There's often some confusion between sample and population difference. Understand the difference between these two entities in research design.
- [Instructor] All right, imagine this.…You've been tasked to figure out…the average height of women worldwide.…Think about that for a second.…Seems like a fairly unreasonable task.…Women from which geographic location?…What age groups?…Which ethnicity or race?…Undoubtedly these factors make a difference.…And it's a lot of data collection.…It's almost overwhelming to think about.…But it might be a bit easier than you might think.…It certainly is not as painful as figuring out…the height of all the women in the world…and then dividing by the total number of women.…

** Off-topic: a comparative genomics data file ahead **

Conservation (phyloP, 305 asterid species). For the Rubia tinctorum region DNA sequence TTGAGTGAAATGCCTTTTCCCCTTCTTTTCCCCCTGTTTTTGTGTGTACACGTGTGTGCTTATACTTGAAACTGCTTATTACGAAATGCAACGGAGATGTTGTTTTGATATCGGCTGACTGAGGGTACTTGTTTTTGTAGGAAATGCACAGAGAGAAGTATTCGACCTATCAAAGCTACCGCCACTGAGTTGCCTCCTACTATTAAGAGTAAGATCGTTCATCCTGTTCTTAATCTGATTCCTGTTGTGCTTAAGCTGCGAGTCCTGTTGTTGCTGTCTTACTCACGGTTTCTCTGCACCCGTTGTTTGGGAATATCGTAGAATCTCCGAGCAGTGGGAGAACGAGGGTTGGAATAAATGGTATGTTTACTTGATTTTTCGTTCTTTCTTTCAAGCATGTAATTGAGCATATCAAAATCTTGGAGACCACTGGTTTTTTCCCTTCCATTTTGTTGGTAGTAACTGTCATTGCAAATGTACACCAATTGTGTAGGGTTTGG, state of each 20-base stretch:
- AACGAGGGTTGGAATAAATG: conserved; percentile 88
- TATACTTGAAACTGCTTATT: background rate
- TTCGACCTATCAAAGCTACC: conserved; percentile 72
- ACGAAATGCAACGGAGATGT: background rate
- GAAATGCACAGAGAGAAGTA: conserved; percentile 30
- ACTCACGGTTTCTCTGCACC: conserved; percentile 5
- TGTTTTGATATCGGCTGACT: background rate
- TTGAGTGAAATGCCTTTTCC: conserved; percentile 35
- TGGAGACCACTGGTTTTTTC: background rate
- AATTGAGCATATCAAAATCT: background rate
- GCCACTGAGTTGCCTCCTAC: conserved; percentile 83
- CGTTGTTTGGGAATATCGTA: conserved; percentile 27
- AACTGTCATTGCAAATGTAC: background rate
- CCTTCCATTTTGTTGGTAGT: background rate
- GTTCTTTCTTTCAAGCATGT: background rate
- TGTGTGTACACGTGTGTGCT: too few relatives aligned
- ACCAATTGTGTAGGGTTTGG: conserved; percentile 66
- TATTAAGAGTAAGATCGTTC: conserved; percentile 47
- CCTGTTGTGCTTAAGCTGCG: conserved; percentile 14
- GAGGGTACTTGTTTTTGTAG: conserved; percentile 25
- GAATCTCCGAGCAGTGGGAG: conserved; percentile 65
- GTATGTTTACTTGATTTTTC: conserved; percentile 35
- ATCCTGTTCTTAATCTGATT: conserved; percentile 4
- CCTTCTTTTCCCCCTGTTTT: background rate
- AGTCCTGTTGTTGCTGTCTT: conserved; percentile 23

That would just be too difficult.…Look at it this way.…All the women in the world…are considered part of a population.…It's your job to meaningfully pick…a smaller sample of women from this population…to take your measurements.…So you could theoretically pull a sample of 100 women…whom you believe to probably represent…the average woman's height.…This sample would include diverse ages, races,…ethnicities, geographical locations, etc.…
Now you have to make two assumptions.…
- Quantitative vs. qualitative analysis
- Sample size considerations
- Normal distribution
- Estimating the population mean
- One-sample t-test
- Paired-sample t-test
- One-way and two-way ANOVA
- Repeated measure ANOVA
Skill Level Beginner
1. General Notions about Science and Research
2. Quantitative Research Fundamentals
3. One-Sample T-Test
4. Paired-Samples T-Test
5. Balanced One-Way ANOVA
6. Two-Way ANOVA
7. Repeated Measures ANOVA
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